There are so many words you could use to describe Melbourne’s Royal Children’s Hospital.
Life-saving. Pioneering. Full of hope and kindness.
In their 150-year history, they’ve built a reputation for being world-leaders in treatment and medical innovation.
There’s also an overwhelming sense of community, and staff and volunteers who move mountains to help those in their care.
On September 9, 1870 the Melbourne Free Hospital for Sick Children opened, small and humble.
Today, the RCH is recognised globally as one of the world’s greatest paediatric hospitals — and its 150th birthday, we say thank you for the wonderful care the provide.
Little Mollie Targett is one of the many thousands of kids to come through the doors of the RCH each year.
Three months ago the toddler, who will turn one on Friday, accidentally swallowed a lithium battery which likely came from a friend’s toy.
Mollie and mum Jess Page were rushed from their home in Hobart to the RCH, where they were told the battery had lodged in Mollie’s throat, burnt her oesophagus and paralysed her vocal cords.
“It’s really, really heartbreaking,” Ms Page says.
“She can’t talk now, she can’t even cry. She’s tube fed, because if she drinks or eats it goes into her lungs. She couldn’t breathe properly — it’s so hard to watch.”
Mollie was transferred to ICU five days ago and had a tracheostomy — which involves inserting a tube into the airways via the neck, to allow her to breathe properly again.
But Ms Page said it’s her daughter’s fighting spirit which keeps them going.
“She’s got so much love and spirit and happiness and strength,” she said.
“And I really feel that’s what has gotten her through this.
“That and the staff. I wish I could thank everyone, you’ve saved my daughter’s life.”
That sentiment is something shared by Kelly Taylor, from Epping, whose 10-year-old son Jaxon was diagnosed with acute myeloid leukaemia (AML) in May.
He began months of chemotherapy and treatment at the RCH, a rollercoaster his mum said has been “traumatising” to watch.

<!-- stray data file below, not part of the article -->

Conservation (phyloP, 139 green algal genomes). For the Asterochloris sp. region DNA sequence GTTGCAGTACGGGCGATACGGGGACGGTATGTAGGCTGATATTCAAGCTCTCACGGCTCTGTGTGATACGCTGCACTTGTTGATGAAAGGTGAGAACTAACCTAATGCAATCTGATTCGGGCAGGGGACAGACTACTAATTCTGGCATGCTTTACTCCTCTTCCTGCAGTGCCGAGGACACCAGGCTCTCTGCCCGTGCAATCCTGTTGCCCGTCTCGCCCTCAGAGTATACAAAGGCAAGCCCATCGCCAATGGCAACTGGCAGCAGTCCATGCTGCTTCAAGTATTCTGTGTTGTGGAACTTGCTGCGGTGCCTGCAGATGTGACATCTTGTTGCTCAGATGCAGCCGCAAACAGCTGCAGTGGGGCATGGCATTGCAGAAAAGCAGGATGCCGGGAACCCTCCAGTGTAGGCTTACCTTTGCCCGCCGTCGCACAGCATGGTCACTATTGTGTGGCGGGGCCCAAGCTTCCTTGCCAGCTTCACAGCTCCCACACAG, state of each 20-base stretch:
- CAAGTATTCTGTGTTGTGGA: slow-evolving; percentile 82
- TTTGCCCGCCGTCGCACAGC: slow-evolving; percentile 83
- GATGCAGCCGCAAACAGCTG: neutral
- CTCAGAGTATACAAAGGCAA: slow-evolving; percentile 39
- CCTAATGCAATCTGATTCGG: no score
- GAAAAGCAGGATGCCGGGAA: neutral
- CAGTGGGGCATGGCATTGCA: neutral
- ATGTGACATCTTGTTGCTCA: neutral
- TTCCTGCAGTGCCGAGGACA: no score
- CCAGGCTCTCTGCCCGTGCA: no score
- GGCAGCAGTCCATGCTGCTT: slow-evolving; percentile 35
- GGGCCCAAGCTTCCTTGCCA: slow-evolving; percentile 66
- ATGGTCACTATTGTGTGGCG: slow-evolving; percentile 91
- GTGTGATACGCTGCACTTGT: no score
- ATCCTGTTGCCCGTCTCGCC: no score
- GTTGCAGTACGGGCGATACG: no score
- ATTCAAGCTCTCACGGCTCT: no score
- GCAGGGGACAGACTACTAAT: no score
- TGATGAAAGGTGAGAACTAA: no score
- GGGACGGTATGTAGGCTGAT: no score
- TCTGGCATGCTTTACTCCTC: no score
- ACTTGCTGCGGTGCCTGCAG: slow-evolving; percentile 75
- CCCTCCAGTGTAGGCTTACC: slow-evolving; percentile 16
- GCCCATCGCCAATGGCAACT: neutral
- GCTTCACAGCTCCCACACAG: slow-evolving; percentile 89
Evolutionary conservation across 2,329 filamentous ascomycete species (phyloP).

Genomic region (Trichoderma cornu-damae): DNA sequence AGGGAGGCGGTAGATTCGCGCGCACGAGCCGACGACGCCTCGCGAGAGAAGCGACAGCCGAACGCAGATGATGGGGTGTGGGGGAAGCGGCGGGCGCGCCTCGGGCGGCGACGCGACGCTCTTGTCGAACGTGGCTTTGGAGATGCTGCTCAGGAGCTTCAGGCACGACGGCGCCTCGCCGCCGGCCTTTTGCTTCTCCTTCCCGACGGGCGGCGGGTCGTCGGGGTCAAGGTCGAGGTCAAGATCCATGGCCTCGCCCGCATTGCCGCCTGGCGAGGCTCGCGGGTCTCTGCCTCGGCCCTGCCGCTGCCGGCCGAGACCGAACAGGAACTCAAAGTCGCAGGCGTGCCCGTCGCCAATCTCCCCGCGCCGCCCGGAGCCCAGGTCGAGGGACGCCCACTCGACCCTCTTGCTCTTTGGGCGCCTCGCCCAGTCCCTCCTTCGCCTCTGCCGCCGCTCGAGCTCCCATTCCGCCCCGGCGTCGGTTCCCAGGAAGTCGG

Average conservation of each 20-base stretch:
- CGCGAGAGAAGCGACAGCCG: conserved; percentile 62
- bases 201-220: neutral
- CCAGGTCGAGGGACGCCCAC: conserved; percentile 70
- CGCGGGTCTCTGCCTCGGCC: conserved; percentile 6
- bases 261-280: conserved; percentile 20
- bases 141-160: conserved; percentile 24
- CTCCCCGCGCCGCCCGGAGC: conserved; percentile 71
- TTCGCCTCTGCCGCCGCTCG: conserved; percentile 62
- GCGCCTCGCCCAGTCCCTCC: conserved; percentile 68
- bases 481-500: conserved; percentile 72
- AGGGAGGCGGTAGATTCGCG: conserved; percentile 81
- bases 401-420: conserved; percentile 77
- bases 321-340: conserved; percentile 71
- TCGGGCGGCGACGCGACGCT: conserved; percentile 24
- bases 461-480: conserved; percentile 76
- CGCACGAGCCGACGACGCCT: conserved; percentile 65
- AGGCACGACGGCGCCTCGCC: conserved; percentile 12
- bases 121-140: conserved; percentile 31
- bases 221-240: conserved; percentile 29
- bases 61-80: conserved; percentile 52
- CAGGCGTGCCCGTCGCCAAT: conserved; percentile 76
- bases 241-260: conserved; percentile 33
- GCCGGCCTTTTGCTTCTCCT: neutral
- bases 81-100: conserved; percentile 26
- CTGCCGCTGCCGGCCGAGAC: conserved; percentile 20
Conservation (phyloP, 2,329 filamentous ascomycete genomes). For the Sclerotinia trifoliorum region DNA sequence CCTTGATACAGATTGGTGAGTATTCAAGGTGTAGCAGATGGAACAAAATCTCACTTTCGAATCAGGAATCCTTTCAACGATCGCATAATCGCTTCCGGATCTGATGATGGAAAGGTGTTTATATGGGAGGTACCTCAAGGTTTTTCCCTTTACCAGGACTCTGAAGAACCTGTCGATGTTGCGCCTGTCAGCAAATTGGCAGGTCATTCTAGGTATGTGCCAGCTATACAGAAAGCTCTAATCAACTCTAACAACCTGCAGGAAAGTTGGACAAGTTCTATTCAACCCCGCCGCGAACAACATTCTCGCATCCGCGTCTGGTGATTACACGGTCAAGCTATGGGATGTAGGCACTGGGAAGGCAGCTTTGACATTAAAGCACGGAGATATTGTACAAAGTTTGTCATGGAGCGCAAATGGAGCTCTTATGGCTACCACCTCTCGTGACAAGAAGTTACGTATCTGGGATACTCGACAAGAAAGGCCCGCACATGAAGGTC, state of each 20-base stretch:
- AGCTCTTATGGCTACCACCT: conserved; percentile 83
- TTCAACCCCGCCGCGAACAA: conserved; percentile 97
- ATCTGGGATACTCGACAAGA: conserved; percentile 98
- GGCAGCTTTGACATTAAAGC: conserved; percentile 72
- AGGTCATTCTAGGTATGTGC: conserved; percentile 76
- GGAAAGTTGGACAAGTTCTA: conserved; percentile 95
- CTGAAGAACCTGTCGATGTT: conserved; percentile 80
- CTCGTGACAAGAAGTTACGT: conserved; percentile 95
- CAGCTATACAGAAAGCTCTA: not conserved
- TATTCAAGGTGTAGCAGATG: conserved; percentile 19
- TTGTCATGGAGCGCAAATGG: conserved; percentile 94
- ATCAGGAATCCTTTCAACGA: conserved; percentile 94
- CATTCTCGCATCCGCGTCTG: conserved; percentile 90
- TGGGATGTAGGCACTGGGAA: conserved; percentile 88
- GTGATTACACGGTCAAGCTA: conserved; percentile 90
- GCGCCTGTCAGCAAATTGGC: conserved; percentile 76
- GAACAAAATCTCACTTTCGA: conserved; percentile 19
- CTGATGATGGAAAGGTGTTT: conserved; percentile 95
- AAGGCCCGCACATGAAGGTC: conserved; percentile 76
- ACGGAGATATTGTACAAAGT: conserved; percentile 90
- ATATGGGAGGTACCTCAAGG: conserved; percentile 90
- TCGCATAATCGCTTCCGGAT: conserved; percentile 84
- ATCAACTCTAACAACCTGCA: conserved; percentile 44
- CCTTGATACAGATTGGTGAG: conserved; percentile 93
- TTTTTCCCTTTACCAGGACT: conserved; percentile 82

“As a mother it’s awful to watch,” Ms Taylor said.
“He’s lost his hair and continues to vomit, he needs help showering and doesn’t eat much.”
Ms Taylor said despite the devastating news, her son — who is one of eight siblings — was a “superstar”.
“He’s always been that little boy that doesn’t complain,” Ms Taylor said.
“It does get confronting … (but) the staff are fantastic. If it wasn’t for them my son wouldn’t be here, they’re saving his life.”
The family of Maddie Downes, 3, are just beginning their journey with the RCH but are already so grateful for their care.
The youngster has been battling chronic back pain for months, which landed her at the hospital for scans and testing last week.
The scans revealed demyelination — or spots — on Maddie’s brain, which will need close monitoring as she grows.
“It’s definitely been quite confronting and really worrying,” Maddie’s mum, Bella Engelander, said.
“But the staff were so supportive and the nurses were wonderful and reassuring — they’ve made Maddie’s time at the RCH almost enjoyable.”
And for brave Willow Burrows, 10, the RCH has become a home away from home.
Willow, a gymnast, is a regular at the hospital due to her rare bone disease, called Chronic recurrent multifocal osteomyelitis (CRMO).
The condition took two years to diagnose, and left Willow unable to walk due to intense pain.
“It’s a one in a million diagnosis,” Willow’s mum, Catherine Burrows, said.
“We’re really lucky in that she’s recovered and is back walking now, she only has occasional pain but she can live with it. It’s amazing what the RCH will do to help kids.”
Over the years, the RCH has been apart of groundbreaking medical moments, such as the separation of conjoined Bangladeshi twins, Trishna and Krishna in 2009, and the introduction of cancer-killing CAR T-cell therapy.
John Stanway, Chief Executive Officer of The Royal Children’s Hospital, said Wednesday’s milestone was “for everyone who has helped make the RCH the great place that it is today.”
“We are incredibly proud of the care we’ve provided, the partnerships we have built along the way and the lives we have changed,” Mr Stanway said.
Story by: Alanah Frost, Herald Sun